This essay offers a general account of the idea of impartiality and examines the senses in which adjudication is and is not impartial. Against those who would derive an account of impartiality from more general moral or political theories, the essay shows that ordinary thought embodies a coherent and reasonably rich conception of impartiality, some of the principal features of which are also in play in adjudication. Against those who claim that impartiality in adjudication is impossible or illusory, it is (...) argued that there are some meaningful senses in which adjudication is indeed impartial. The essay concludes that in the adjudicative context impartiality might even be considered a virtue, albeit a limited one. (shrink)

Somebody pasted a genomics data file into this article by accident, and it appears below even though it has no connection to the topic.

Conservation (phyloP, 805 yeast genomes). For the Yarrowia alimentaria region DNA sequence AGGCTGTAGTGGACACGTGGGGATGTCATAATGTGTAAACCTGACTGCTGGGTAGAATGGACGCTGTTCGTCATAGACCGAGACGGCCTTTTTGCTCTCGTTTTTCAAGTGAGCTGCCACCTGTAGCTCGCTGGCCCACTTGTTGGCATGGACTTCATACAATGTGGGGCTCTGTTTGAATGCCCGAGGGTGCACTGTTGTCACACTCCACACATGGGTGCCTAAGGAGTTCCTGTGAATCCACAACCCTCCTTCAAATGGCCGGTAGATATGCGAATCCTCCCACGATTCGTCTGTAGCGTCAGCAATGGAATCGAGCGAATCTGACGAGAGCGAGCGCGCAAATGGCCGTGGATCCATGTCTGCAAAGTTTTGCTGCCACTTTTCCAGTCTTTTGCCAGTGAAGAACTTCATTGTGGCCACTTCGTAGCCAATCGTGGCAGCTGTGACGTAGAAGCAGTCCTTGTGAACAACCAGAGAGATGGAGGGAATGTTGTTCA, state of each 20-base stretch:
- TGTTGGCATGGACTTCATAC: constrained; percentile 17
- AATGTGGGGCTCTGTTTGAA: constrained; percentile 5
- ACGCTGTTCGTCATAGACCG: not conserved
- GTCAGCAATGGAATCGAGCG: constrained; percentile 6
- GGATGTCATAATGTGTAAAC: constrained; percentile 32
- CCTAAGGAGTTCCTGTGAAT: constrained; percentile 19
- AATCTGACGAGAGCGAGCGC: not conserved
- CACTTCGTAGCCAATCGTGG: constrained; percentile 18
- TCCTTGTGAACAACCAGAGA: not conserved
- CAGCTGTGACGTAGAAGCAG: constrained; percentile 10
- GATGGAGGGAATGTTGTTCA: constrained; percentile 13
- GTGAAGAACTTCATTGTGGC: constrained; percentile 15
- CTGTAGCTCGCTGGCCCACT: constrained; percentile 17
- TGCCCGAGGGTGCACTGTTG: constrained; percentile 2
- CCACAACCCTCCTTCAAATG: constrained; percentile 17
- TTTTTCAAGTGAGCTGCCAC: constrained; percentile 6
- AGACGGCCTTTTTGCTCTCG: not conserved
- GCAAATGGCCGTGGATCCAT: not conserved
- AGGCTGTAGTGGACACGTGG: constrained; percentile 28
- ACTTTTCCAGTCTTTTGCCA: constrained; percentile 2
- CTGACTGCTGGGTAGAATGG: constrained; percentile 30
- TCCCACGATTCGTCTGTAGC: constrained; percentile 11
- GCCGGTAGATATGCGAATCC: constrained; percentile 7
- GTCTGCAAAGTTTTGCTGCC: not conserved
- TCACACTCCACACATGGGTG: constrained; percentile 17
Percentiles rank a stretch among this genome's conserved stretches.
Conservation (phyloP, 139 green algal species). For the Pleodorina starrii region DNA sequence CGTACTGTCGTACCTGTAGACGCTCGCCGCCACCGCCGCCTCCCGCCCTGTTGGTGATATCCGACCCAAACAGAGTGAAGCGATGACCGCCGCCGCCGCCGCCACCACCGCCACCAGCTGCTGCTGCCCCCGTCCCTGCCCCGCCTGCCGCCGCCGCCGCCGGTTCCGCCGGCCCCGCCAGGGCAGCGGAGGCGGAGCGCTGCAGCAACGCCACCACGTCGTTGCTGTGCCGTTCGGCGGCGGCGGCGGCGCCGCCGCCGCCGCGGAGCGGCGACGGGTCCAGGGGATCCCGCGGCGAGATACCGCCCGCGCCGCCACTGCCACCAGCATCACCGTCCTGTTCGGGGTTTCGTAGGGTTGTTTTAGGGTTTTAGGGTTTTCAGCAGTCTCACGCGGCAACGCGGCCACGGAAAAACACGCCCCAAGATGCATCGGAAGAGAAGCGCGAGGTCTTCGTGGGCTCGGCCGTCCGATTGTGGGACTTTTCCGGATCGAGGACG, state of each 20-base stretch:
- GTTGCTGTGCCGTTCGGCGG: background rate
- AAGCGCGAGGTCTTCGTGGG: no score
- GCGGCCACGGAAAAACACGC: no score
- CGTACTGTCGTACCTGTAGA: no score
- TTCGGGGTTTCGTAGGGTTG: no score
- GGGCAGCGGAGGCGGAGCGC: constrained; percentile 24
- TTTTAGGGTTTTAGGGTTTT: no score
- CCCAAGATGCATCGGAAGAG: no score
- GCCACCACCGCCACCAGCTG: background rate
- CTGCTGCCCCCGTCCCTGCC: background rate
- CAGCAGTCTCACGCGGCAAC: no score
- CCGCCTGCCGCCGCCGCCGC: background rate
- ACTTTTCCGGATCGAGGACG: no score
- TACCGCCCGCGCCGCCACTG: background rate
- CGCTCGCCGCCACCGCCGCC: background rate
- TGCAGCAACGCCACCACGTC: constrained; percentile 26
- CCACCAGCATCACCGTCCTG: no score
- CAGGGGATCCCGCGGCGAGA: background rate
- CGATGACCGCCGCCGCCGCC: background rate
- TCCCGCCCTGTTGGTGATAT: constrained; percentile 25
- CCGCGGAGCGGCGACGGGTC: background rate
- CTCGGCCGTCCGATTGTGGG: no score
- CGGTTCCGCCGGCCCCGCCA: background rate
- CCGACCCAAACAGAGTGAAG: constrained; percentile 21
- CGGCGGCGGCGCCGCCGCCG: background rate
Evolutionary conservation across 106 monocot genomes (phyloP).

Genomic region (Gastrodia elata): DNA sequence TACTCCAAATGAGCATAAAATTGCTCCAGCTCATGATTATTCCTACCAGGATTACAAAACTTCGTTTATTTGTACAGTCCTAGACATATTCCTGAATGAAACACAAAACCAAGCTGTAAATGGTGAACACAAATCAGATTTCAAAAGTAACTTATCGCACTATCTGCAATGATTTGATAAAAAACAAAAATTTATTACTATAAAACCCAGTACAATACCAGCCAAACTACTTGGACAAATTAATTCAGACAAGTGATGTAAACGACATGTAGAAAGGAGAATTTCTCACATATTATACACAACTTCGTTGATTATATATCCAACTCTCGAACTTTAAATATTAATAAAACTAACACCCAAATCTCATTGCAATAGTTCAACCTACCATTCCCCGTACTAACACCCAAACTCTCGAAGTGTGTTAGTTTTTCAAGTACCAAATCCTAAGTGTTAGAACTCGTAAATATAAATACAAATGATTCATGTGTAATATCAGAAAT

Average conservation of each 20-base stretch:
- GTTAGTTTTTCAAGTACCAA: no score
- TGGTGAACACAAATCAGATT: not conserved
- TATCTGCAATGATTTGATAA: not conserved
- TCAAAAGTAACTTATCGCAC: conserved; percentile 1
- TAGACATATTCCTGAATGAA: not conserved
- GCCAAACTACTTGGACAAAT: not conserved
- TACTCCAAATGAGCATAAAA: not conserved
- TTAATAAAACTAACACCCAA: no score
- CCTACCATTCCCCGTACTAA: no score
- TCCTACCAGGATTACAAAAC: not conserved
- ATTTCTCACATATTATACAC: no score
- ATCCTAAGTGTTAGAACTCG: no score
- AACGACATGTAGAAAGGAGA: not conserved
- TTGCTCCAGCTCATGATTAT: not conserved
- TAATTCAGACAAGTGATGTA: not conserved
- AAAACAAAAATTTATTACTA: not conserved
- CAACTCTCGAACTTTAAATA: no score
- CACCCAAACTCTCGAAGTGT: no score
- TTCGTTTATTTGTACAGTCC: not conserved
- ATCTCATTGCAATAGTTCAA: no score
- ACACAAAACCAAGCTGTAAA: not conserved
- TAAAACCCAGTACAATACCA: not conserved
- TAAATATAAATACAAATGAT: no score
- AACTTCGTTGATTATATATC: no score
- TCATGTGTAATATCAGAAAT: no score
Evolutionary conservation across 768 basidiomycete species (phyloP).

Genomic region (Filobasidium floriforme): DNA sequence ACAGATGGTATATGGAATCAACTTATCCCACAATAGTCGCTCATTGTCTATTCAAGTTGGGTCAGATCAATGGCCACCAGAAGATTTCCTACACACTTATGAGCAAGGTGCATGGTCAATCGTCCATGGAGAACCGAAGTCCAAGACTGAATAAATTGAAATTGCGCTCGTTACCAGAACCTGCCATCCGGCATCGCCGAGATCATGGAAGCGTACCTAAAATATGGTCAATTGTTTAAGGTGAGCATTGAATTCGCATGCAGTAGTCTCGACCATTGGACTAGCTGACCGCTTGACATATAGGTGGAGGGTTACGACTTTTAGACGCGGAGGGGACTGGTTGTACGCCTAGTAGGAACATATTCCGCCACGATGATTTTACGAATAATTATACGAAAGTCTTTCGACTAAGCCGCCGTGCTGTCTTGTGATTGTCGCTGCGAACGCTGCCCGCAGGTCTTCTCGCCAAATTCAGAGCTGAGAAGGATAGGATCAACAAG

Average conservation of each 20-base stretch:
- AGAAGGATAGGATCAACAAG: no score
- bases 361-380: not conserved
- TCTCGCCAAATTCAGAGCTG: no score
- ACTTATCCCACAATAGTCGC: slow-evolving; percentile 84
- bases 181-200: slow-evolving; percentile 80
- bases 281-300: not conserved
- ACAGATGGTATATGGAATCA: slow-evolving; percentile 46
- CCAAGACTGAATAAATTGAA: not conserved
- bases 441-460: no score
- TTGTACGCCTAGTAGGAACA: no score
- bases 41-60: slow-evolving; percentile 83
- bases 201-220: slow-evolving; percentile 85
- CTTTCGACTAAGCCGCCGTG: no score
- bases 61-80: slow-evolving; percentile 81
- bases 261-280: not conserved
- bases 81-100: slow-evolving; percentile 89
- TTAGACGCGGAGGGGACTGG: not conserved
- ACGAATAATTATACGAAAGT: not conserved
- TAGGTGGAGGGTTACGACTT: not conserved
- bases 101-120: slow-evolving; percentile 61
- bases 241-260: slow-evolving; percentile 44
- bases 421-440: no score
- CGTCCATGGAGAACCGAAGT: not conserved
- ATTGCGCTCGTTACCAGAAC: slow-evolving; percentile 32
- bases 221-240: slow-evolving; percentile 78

Can SRI be a means to make investors both virtuous and prosperous? This paper argues that there can be significant tensions between these goals, and that SRI (and indeed all investment) should not allow the pursuit of maximizing investment returns to prevail over an ethical agenda of promoting social and economic justice and environmental protection. The discourse on SRI has changed dramatically in recent years to the point where its capacity to promote social emancipation, sustainable development and other ethical goals (...) is in jeopardy. Historically, SRI was a boutique sector of the market dominated by religious-based investors who sought to invest in accordance with the tenets of their faith. From the early 1970s, the aspirations of the SRI movement morphed significantly in the context of the divestment campaign against South Africa's apartheid regime. No longer were social investors satisfied with just avoiding profit from immoral activities; instead, they also sought to change the behavior of others. Business case SRI is a problematic SRI benchmark for several reasons: often there is a countervailing business case for financing irresponsible activities, given the failure of markets to capture all social and environmental externalities; secondly, even if investors care about such concerns, there may be no means of financially quantifying their significance for investment purposes; and, thirdly, even if such factors can be financially quantified, they may be deemed to be such long-term financial costs or benefits that they become discounted and ignored. The ethics case for SRI and ethical business practices more generally takes the view that both investors and the companies they fund have ethical responsibilities that trump the pursuit of profit maximization. Ethical investment should be grounded on this foundation. However, it may not be enough. To keep ethical investment ethical will likely require institutionalizing new norms and governance standards, in such domains as reforming fiduciary duties and the internal governance of financial organizations. SRI's own codes of conduct including the UNPRI have yet to demonstrate the robustness to move the financial community beyond business as usual. (shrink)